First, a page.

And then the rejections started to roll in. I did receive some interest though, which was encouraging. I had requests for the next 10 pages, the next 30 pages, the next 50 pages, and even a couple of requests for the whole novel. I must be doing something right, I thought. They want to see more! They must like it! But nothing panned out. Eventually, each of those requests for more ended in yet another rejection. I was heartbroken!

Two good things came of this process. One: I received some really great feedback from a small publisher who highlighted my strengths and went to the trouble of explaining exactly why The Timkeepers’ War wasn’t working for him. And suddenly, all those vague rejections started to make sense. I had a great story idea, I had likeable characters, I had an intriguing setting. But I needed to seriously work on my pacing if I wanted to sell this as a commercial novel. But I didn’t really know how to go about fixing that issue. I read a lot of long-winded fantasy and sci-fi, and I enjoy them. Pacing isn’t something I knew how to do, it isn’t something I look for in a book. It isn’t my style. But as a first time writer, you have to be able to market your work to a wider audience. And agents and publishers like to see action, they like pacy, they like movement, they like all these things I didn’t know how to deliver (and in many ways, felt I shouldn’t have to). But that brings us to good thing number Two:

I decided to hire a professional editor. One who specialized in SF and worked in the publishing industry. And it wasn’t cheap. But it was totally worth it. My editor echoed some of the feedback that I had already had regarding my strengths as a writer.  And he really, really drove home the point about my weaknesses. It was hard to read at times, but I had decided when I hired him that I would listen and learn from what he had to say. So I had to suck it up. And that can be very hard to do when you read “Boring! Get on with it!” and “I’m losing interest here” and “I’ve forgotten what this story is about now” and “I really want to throw this book at the wall!” written in the margins of your baby. Okay, so that last one never happened, but I that’s how I interpreted it.

But when I started going through some of the changes that he made, I got it. Slowly it dawned on me that my readers don’t need to know everything I know about my world and my characters. I’d spent so long envisioning them, and building a world to hold them, that I found my self rattling off inane details about everyone and everything in my novel. As the person building the world, these details were necessary to me. They helped me to visualize my world and my characters, and kept my environment consistent and believable. But what we need as writers is not the same as what our audience needs as readers. Lesson learned. I started cutting like a crazy person.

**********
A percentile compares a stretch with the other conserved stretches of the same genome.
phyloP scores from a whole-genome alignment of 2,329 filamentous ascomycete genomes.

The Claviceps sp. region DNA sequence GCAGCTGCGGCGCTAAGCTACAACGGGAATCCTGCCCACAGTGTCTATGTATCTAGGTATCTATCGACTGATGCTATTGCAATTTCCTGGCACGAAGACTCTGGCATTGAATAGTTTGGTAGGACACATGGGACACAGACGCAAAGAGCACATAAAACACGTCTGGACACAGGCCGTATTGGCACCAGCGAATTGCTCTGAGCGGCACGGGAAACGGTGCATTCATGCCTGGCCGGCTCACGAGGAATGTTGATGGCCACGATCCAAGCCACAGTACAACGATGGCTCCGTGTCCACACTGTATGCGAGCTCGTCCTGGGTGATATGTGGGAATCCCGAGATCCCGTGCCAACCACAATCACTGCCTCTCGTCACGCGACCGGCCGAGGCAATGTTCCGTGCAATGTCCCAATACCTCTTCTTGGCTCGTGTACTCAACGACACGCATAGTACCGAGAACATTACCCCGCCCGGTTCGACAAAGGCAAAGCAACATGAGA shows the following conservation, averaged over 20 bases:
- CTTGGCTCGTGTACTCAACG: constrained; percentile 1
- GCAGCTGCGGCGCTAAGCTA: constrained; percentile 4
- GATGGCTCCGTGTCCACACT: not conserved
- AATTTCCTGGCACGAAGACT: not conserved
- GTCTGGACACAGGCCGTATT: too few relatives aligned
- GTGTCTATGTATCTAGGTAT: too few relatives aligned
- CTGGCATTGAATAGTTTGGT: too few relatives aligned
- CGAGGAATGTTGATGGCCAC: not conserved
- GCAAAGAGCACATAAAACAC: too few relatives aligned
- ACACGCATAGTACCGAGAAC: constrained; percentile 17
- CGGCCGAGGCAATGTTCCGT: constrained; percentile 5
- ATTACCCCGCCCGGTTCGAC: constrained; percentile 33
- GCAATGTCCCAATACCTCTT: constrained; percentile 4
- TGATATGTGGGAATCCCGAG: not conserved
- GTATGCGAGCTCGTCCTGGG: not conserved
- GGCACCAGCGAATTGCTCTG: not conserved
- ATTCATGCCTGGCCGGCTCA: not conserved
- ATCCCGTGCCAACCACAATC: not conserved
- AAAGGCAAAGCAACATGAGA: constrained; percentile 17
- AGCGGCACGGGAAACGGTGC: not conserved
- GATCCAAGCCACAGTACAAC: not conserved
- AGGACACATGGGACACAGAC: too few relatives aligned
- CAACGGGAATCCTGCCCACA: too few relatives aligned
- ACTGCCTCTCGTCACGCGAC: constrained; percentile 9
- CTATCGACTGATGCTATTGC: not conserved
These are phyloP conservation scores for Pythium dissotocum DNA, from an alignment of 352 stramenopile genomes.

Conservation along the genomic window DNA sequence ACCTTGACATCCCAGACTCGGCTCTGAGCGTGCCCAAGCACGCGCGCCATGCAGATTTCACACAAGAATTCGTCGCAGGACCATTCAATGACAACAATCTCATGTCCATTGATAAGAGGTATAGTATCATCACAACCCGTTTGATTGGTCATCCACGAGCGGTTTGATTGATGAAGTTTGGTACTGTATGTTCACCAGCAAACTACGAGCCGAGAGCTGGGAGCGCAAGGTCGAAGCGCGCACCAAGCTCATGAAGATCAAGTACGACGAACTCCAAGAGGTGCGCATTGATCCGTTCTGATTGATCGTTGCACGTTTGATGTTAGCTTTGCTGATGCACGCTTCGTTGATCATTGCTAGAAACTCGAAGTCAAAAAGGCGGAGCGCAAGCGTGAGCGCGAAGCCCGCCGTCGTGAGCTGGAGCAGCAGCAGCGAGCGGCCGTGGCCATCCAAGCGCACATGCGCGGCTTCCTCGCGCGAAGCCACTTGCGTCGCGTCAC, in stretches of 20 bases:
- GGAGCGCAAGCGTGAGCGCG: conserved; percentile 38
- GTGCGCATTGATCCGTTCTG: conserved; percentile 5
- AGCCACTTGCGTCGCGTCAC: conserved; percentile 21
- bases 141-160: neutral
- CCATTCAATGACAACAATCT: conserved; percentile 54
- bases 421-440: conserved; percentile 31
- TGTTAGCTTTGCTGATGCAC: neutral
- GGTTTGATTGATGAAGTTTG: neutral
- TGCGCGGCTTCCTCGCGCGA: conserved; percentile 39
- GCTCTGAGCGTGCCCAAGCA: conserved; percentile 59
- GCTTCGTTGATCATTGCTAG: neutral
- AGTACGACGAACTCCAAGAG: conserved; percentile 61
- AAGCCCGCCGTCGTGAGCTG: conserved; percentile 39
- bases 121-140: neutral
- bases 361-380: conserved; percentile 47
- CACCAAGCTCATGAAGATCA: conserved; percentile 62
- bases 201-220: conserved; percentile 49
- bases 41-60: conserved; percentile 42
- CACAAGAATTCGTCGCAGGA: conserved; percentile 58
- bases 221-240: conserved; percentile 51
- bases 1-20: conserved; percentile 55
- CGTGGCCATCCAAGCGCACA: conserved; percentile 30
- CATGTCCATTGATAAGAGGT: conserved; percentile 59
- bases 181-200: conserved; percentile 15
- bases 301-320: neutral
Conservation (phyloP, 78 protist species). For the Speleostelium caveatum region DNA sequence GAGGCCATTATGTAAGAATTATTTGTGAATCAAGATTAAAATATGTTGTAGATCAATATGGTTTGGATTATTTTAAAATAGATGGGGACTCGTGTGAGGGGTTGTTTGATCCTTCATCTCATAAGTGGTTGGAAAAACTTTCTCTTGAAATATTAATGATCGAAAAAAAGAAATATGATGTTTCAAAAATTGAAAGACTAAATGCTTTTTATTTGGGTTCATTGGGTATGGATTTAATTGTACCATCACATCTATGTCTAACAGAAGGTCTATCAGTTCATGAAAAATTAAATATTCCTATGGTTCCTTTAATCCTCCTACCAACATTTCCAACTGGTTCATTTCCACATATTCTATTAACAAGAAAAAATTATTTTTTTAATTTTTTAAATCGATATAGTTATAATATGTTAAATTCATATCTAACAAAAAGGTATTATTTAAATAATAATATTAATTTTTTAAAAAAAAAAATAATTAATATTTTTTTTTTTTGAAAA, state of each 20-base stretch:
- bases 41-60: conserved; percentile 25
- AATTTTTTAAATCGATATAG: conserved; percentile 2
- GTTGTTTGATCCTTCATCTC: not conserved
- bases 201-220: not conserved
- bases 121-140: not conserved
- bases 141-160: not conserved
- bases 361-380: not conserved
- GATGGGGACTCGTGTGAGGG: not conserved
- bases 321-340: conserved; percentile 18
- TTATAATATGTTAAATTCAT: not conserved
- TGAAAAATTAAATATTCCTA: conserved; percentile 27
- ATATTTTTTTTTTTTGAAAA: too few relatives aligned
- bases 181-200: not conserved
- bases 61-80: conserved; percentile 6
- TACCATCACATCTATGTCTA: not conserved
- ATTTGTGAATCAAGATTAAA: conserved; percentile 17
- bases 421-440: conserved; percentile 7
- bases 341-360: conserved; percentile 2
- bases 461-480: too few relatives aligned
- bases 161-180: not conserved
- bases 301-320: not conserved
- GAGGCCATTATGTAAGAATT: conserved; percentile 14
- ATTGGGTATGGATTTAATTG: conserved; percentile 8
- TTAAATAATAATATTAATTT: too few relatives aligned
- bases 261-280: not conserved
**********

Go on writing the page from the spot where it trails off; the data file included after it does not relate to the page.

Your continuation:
At first, this was difficult. But I saved all of those little scraps of imagery, unnecessary scenes and characters, and I told myself “They’ll still be here for me when I need them.” And as kept cutting, and rewriting, the process became cathartic. Sometimes less really is more, and I finally was able to see what this meant in relation to my own work. The middle of my book required extensive rewriting to deal with info dumps. I rewrote about 200 pages of text just to get the pace moving again after I had killed it dead and beaten it’s corpse like the proverbial horse.

And it didn’t always go smoothly. There were good days and bad days. Good months and bad months, really. The hardest part of editing like this is the urge to give up and move on to something new. I was so disheartened some days to be still working on the same book when I have so many ideas for my next projects. I have new projects started, waiting for me, calling out my name! I had thought The Timekeepers’ War was done, I had cut the strings and moved on. I felt stuck.

I started procrastinating. I started to fear finishing it, actually. I was afraid that I would go through all of this, only to find that my novel was still nonpunishable. That I would be a failure at the one thing I really wanted to do. That I would let down everyone who had believed in me and supported me up to this point. Even thinking about my novel started to make me feel anxious and depressed.